Lockheed Martin’s JSTARS Recap Team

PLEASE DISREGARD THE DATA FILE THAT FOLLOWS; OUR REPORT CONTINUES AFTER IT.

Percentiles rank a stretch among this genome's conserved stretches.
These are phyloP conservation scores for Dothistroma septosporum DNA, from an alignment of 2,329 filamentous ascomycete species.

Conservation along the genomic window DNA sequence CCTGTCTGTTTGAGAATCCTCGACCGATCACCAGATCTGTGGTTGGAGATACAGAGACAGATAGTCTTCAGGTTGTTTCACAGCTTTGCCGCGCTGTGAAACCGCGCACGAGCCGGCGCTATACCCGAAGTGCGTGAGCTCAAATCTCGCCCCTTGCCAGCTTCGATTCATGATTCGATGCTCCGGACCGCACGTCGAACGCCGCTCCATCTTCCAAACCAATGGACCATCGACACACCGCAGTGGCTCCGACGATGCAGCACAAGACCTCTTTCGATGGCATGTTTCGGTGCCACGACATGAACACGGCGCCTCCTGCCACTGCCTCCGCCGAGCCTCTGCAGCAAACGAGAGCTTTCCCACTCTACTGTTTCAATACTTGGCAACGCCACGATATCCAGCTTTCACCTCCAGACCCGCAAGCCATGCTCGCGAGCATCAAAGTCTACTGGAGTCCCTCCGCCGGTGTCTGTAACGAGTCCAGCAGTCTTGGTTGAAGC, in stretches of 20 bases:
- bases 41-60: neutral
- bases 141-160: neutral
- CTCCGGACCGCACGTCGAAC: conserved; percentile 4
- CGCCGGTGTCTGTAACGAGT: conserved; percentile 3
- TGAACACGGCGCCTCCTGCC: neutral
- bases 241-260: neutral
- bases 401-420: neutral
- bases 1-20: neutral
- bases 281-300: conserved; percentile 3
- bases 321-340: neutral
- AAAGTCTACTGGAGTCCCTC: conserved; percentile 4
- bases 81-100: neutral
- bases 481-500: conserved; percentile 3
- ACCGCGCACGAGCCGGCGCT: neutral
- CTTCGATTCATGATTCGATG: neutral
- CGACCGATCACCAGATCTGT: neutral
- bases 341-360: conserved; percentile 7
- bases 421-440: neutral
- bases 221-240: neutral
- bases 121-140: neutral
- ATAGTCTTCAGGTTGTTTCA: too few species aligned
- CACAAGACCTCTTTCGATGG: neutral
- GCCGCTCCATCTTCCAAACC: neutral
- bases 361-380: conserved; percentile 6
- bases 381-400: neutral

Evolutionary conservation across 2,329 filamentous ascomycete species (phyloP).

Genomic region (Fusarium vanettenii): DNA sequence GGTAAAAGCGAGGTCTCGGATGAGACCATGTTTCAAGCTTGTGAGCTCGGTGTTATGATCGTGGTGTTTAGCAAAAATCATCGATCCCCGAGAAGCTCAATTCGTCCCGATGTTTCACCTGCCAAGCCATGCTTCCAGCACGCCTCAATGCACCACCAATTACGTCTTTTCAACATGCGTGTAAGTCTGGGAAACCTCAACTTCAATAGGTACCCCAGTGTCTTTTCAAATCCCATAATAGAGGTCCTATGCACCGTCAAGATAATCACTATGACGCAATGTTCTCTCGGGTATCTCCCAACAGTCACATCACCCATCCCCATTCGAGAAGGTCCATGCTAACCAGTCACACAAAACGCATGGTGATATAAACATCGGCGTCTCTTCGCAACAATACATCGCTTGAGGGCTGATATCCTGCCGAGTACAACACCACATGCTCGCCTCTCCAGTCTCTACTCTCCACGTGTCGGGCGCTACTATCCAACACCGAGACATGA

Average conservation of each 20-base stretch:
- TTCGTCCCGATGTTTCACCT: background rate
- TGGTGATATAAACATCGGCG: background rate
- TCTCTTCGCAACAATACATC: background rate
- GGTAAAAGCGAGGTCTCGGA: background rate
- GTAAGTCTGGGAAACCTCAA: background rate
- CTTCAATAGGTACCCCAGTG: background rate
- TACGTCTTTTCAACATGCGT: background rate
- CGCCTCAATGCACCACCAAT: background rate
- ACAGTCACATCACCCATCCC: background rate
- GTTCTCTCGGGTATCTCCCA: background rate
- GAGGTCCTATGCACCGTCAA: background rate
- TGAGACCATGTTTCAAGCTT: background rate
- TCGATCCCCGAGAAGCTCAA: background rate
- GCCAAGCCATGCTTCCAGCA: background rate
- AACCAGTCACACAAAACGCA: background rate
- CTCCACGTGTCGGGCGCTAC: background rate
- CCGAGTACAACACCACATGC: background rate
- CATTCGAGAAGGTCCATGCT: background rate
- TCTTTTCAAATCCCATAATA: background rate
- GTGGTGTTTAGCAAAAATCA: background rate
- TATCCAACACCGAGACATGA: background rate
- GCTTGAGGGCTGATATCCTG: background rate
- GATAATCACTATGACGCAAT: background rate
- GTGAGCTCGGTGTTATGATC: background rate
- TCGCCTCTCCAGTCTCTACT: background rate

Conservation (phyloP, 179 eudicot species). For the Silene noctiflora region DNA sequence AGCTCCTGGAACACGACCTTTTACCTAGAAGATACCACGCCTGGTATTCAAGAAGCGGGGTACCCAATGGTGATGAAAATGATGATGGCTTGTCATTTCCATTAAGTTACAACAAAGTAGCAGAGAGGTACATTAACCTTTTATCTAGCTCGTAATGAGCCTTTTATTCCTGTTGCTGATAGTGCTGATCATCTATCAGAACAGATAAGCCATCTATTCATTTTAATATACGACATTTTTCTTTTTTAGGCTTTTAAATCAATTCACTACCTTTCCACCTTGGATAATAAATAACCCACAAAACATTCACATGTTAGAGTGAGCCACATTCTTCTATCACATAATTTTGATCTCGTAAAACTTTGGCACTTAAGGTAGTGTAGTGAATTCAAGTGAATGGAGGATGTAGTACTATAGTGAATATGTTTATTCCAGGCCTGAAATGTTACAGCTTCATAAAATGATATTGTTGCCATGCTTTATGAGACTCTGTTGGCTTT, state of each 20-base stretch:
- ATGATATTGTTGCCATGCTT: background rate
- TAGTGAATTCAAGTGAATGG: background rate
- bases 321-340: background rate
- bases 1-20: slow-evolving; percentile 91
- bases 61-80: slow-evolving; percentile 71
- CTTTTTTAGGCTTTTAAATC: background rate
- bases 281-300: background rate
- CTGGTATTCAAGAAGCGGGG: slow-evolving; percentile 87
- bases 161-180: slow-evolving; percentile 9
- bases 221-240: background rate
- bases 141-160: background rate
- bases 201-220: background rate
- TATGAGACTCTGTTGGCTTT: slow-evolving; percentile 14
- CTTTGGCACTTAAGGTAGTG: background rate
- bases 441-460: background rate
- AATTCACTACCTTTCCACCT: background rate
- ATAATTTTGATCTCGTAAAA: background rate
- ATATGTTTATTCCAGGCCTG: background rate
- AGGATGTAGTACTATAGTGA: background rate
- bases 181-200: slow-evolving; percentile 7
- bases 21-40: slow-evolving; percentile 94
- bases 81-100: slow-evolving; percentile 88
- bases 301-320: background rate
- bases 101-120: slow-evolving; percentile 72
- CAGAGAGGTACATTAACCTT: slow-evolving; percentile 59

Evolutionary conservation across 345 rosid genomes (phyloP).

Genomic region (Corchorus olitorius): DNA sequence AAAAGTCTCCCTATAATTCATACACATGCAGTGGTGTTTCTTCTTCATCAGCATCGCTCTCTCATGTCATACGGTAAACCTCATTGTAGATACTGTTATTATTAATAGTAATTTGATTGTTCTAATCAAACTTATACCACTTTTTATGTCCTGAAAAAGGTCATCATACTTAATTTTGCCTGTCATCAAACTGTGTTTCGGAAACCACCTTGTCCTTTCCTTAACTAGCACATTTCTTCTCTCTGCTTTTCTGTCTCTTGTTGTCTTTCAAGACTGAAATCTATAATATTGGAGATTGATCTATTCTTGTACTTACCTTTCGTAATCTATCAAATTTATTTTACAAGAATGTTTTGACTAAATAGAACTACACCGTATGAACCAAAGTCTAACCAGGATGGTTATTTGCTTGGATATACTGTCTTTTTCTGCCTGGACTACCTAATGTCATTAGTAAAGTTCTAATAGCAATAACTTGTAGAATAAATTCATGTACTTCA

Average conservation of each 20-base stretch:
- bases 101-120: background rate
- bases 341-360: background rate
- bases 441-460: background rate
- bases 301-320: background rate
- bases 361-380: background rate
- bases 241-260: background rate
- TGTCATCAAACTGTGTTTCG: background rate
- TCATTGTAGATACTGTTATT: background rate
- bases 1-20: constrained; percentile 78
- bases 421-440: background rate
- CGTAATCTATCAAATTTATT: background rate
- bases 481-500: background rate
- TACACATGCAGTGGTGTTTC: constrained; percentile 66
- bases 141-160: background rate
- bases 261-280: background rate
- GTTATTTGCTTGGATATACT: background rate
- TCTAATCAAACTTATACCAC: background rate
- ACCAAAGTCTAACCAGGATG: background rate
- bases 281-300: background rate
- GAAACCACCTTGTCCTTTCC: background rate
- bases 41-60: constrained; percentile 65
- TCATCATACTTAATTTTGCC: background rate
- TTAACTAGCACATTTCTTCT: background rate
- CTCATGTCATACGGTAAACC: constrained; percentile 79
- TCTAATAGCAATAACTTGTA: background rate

Lockheed Martin has teamed with Raytheon and Bombardier to offer a successor to the Air Force’s E-8C JSTARS, the company announced Tuesday. The system would be hosted on the Bombardier Global Express aircraft, which is the basis for USAF’s E-11 Battlefield Airborne Communications Node (BACN) jet. Raytheon will supply the ground surveillance radar, other sensors, mission systems integration, and communications; Lockheed will be the lead system integrator. Even though USAF has said it just wants comparable capability—but at lower operating cost—Lockheed said its system will be low-cost and low-risk, yet still offer better performance than the current JSTARS. The company also said it will “deliver a true open system architecture to allow the government to own the technical baseline” and compete future upgrades. The Global Express aircraft can allow “the onboard radar to see further and deeper into valleys” and stay aloft longer than the E-8C without refueling, Lockheed asserted. The Air Force last year ditched a JSTARS upgrade, concluding that through 2045, a business jet-derived platform would be about $11 billion cheaper to operate than the 1970s-vintage 707s of the E-8C fleet. USAF is using the savings from taking some E-8Cs out of service to pay for the new program. It says the program is its fourth-highest acquisition priority, and wants the first replacement aircraft by 2023. (See also The JSTARS Recap from the February 2015 issue of Air Force Magazine.)